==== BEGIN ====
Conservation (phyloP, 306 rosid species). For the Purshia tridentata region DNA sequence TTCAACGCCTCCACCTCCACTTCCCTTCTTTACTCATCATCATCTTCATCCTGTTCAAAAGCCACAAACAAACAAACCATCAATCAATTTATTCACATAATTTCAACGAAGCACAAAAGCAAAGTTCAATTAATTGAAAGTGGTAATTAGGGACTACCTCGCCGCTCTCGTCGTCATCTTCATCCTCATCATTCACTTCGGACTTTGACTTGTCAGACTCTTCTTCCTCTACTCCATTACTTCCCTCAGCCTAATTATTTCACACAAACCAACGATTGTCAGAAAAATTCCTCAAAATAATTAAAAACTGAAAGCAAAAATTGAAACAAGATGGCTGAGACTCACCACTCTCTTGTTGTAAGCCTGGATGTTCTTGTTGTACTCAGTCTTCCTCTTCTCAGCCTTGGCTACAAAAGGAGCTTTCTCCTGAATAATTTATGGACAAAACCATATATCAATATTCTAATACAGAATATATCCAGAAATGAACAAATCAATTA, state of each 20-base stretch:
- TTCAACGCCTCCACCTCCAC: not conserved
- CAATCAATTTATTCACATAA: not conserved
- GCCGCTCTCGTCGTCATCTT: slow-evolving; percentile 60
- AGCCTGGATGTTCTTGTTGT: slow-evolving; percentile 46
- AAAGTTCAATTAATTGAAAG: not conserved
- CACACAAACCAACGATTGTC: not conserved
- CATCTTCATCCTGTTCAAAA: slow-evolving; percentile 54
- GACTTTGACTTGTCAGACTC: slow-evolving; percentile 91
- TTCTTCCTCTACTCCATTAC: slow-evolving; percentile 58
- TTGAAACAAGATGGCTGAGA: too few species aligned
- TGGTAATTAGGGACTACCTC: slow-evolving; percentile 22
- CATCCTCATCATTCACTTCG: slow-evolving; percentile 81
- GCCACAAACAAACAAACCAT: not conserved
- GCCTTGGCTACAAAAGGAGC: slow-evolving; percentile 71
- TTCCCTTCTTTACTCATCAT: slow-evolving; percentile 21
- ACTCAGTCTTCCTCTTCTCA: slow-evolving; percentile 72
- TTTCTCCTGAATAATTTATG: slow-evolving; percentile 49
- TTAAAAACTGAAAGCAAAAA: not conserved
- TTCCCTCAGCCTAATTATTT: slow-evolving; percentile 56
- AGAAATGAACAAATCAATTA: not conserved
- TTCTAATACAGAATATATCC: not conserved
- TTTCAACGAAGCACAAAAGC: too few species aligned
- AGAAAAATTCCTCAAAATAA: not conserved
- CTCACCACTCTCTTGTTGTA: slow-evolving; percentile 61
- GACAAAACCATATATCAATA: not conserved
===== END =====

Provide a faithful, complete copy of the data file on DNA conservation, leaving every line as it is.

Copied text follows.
Conservation (phyloP, 306 rosid species). For the Purshia tridentata region DNA sequence TTCAACGCCTCCACCTCCACTTCCCTTCTTTACTCATCATCATCTTCATCCTGTTCAAAAGCCACAAACAAACAAACCATCAATCAATTTATTCACATAATTTCAACGAAGCACAAAAGCAAAGTTCAATTAATTGAAAGTGGTAATTAGGGACTACCTCGCCGCTCTCGTCGTCATCTTCATCCTCATCATTCACTTCGGACTTTGACTTGTCAGACTCTTCTTCCTCTACTCCATTACTTCCCTCAGCCTAATTATTTCACACAAACCAACGATTGTCAGAAAAATTCCTCAAAATAATTAAAAACTGAAAGCAAAAATTGAAACAAGATGGCTGAGACTCACCACTCTCTTGTTGTAAGCCTGGATGTTCTTGTTGTACTCAGTCTTCCTCTTCTCAGCCTTGGCTACAAAAGGAGCTTTCTCCTGAATAATTTATGGACAAAACCATATATCAATATTCTAATACAGAATATATCCAGAAATGAACAAATCAATTA, state of each 20-base stretch:
- TTCAACGCCTCCACCTCCAC: not conserved
- CAATCAATTTATTCACATAA: not conserved
- GCCGCTCTCGTCGTCATCTT: slow-evolving; percentile 60
- AGCCTGGATGTTCTTGTTGT: slow-evolving; percentile 46
- AAAGTTCAATTAATTGAAAG: not conserved
- CACACAAACCAACGATTGTC: not conserved
- CATCTTCATCCTGTTCAAAA: slow-evolving; percentile 54
- GACTTTGACTTGTCAGACTC: slow-evolving; percentile 91
- TTCTTCCTCTACTCCATTAC: slow-evolving; percentile 58
- TTGAAACAAGATGGCTGAGA: too few species aligned
- TGGTAATTAGGGACTACCTC: slow-evolving; percentile 22
- CATCCTCATCATTCACTTCG: slow-evolving; percentile 81
- GCCACAAACAAACAAACCAT: not conserved
- GCCTTGGCTACAAAAGGAGC: slow-evolving; percentile 71
- TTCCCTTCTTTACTCATCAT: slow-evolving; percentile 21
- ACTCAGTCTTCCTCTTCTCA: slow-evolving; percentile 72
- TTTCTCCTGAATAATTTATG: slow-evolving; percentile 49
- TTAAAAACTGAAAGCAAAAA: not conserved
- TTCCCTCAGCCTAATTATTT: slow-evolving; percentile 56
- AGAAATGAACAAATCAATTA: not conserved
- TTCTAATACAGAATATATCC: not conserved
- TTTCAACGAAGCACAAAAGC: too few species aligned
- AGAAAAATTCCTCAAAATAA: not conserved
- CTCACCACTCTCTTGTTGTA: slow-evolving; percentile 61
- GACAAAACCATATATCAATA: not conserved